Friday, October 4, 2013

Homestead Harvest Farm in Wake Forest, NC

Homestead Harvest Farm

My family went on the annual Eastern Triangle Farm Tour  which is part of the Carolina Farm Stewardship Association. You can see their website to learn more.  Our first farm tour was Homestead Harvest Farm. The field is 6 1/2 acres, but the entire property is 20 acres. Jan Campbell did cancer research before she started working full time on the farm. She participated in internships and classes to gain knowledge. Her love for the farm and pride in her animals was evident as she discussed the farm’s history and facts about animal raising.

The chickens are raised free range and feed on the pesticide- free lawn. They are treated with the upmost of care without the use of antibiotics. Chicken tractors on wheels are scattered about the field. They are moved around as the animals are ready for fresh grass. The farm also has ducks, turkeys, and pigs.

Chicken tractor

As you can see, the chicken tractors can be moved manually by pushing back against the wall. Wheels make for easy transport. Canvas is put along the bottom of the frame to help keep out smaller predators like weasels.

Turkey watching chickens

The turkey seemed to be guardian of the chickens. He kept a watchful eye on us as he pranced about the chicken tractor. His feathers were spread out and his overall stature was conducted for the purpose of showing off. His face was blue from holding his breathe and a flap of skin known as the snood was elongated as he held his breathe.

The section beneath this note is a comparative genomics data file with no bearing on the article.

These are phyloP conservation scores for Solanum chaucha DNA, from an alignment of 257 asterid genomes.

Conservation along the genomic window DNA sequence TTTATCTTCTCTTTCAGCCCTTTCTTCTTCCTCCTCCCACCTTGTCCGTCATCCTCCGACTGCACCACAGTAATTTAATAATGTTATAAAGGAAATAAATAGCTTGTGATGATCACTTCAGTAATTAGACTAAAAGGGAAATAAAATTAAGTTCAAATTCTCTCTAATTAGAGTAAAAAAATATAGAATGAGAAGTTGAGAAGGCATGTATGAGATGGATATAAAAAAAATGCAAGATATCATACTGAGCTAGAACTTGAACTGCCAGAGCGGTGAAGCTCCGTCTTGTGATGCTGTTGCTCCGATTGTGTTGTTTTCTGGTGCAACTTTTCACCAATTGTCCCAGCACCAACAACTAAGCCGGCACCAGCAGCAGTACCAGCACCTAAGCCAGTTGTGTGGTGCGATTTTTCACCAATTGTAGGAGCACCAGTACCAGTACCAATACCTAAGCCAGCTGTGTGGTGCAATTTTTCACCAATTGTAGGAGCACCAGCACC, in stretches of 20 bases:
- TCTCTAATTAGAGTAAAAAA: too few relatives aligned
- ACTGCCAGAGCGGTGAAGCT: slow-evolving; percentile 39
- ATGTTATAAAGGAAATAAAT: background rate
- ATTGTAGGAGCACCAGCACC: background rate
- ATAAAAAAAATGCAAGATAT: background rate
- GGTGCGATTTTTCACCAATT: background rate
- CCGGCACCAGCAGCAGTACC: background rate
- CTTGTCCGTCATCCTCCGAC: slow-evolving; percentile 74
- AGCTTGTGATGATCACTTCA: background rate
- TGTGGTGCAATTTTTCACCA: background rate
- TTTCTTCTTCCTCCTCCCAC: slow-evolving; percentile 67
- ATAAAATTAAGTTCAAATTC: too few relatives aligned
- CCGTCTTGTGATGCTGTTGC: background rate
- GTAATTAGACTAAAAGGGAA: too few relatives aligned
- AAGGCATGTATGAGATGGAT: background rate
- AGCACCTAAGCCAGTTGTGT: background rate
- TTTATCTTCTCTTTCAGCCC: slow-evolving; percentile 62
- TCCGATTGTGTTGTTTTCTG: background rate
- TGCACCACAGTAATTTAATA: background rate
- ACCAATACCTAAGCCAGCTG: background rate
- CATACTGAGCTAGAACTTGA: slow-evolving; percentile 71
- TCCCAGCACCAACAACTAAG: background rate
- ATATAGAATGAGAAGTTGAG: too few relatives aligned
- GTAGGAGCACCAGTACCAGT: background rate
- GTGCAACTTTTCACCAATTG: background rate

Mr. Turkey’s family were a moody bunch. They were making all sorts of noises. We learned that cloudy weather makes turkeys a bit scatter brained. You learn something new every day!


Pig chasing ducks 

Time for a game of tag! I love to capture funny moments and this was one of them. Who knew that pigs and geese make good companions for playing tag?


Pigs are social animals and like to be around other pigs and apparently they like having geese around too. When feeding time came it was a battle to see who could get to the food first. All manners and proper etiquette are tossed aside when food is brought into the scene. The smallest piglets struggled to get their share. There were a couple of pigs who were only a week old and hadn’t learned yet that there was a low wire that was electrified. Suddenly, we heard a loud squeal as one of the piglet’s tail brushed up against the thin wire. I’m sure the young ones will learn quickly.

Pig's expression

The expression of a hungry pig!

solar panel 

The electric fence is solar powered.


The not so bright side of chicken raising, but essential for producing meat. I will keep this brief for the sake of those who are sensitive to this topic. The picture to the left is where the quick process of slaughtering takes place. The picture to the right is where the de-feathering is done. It is a Whizbang Chicken Plucker. At 160 degrees Fahrenheit, it only takes a few minutes for the feathers to come off. Two chickens can be put in at a time.


Pork and chickens being stored in the freezer until they are sold.


I thought this was a nifty gadget. It is a washing hands station.


Well, that concludes this blog entry on Homestead Harvest Farm. I’ve taken you from chicken to the final harvest process. You can contact Jan Campell at

United States book cover

Homestead Harvest Farm is included in my third book! This book contains 38 tours of state parks, national parks, gardens, butterfly conservatories, and farms. Each tour page contains photos, facts , and a personal review of the attraction. My photography helps make the pages come alive. Pictures from places such as Sarah P. Duke, the Cecil B. Day Butterfly Conservatory at Callaway Gardens, and even the Butterfly Rainforest at Florida University all contribute to making this book exciting and one of a kind. My book is available on Create Space. Please click the Facebook “Like” button to show your support of my writings.

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